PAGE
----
“Mine is currently in the process of getting framed to send out to my grandad.

“As much as I’d like to keep it, I think he deserves it for pushing me at times that it got tough and I had moments where I didn’t want to carry on.

“Both him and my nan were great influences saying, ‘no, you need to keep going, you can and you will’.

“It’s just to remind him that I may not be in Wolverhampton but I’m still doing what I’m told. I was tempted to wear it into work but I thought I might get a few strange looks!”

The determination she drew from her grandparents was fully rewarded at the end of September, as the Rhinos put the disappointment of consecutive Grand Final defeats to bed with their first title.

Opponents Halifax were huge favourites and were something of a bogey team for Leeds, having beaten them in the previous two years’ showpiece events.

Looking back, though, Boyd-Ward’s overriding feeling is one of immense joy and pride, rather than the satisfaction of revenge.

“I had the ball in my hands for the last few seconds of that game – and I just passed it back to our captain because I thought if anyone deserves to have this ball, it’s James [Simpson],” she said.

“This year everything just felt right. Going down, everyone was pretty calm. There was a little bit of tension, you could tell, but we’d had a really good season and thought, ‘right, let’s get this done’.

“Every single little thing within the team, we always talk about those little one-percenters, things that can make you better, and even things down to getting to the venue.”

And Boyd-Ward – who has been nominated in the sportswoman disability category alongside Hannah Cockroft for the 2019 Leeds Sports Awards – says the Rhinos are now relishing the challenge of defending their crown next season.

If they could do so with some more women in the squad, that would certainly be a bonus; the sport is still heavily male-dominated, and Boyd-Ward wants that to change.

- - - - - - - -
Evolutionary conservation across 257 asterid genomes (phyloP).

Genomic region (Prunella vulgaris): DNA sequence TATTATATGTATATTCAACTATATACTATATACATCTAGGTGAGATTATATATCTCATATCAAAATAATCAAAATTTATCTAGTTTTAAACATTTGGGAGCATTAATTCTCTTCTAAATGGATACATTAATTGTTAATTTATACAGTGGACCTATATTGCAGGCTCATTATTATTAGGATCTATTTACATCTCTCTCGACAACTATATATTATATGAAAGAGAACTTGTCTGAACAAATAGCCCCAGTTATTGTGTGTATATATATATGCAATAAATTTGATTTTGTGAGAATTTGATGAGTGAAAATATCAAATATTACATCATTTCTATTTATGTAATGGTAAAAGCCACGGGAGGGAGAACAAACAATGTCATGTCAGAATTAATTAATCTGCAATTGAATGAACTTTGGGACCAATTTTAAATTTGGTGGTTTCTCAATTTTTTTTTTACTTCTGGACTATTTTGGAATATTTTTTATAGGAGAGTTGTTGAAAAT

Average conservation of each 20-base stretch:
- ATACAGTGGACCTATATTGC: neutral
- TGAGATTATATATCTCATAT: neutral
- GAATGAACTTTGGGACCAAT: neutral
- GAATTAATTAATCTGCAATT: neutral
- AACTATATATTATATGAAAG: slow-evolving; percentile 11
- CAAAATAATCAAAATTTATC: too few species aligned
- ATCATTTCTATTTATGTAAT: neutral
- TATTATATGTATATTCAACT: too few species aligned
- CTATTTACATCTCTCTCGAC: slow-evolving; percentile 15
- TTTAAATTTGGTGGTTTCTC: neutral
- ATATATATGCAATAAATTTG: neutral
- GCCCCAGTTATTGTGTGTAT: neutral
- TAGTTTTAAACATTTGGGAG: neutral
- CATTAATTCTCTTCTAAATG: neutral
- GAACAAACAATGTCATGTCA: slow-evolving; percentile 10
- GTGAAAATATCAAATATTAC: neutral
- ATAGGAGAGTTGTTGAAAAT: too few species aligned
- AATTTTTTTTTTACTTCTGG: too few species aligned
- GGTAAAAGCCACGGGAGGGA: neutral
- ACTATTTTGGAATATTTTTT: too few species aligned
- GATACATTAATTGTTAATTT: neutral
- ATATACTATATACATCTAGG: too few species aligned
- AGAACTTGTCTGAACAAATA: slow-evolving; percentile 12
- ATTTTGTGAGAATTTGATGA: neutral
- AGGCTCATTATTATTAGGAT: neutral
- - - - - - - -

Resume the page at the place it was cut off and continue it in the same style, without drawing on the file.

“I’ve made it my mission to get more females into the sport,” she added.

“My team-mates always joke that it doesn’t matter who it is, whether they’re male or female, I will go out and hit them and tackle them just as hard as I would for anybody else. I remember why I first started, that was one of the reasons why I absolutely detested the sport because I didn’t realise I would have guys that are twice my size barrelling full-speed at me and knocking me out of my chair.

“But I’ve got quite a few brothers, so to me it’s just the same really.”

“We had a wheelchair sports camp in the summer and there were a couple of females there who came to try out the sport, so hopefully they liked it and they’re going to come back. I don’t tend to notice it until somebody points it out – quite often somebody will say ‘you were the only female there’ and I’ll answer, “oh, was I? Because it’s an inclusive sport it doesn’t matter whether you are male or female, disabled or able-bodied, it’s there so that people can take part in it.

“Don’t get me wrong, I would love it if we could get a female team together.

“But one of the things that I love about my sport is that there’s no segregation.

“In other sports you have a male team and a female team whereas in this it’s mixed which is something I appreciate every time I go to training, every time I play in a game, every time I play in an England camp.

“I don’t know many sports where you can play at league level and at international level in a mixed group and that is something unique and amazing about wheelchair rugby league.”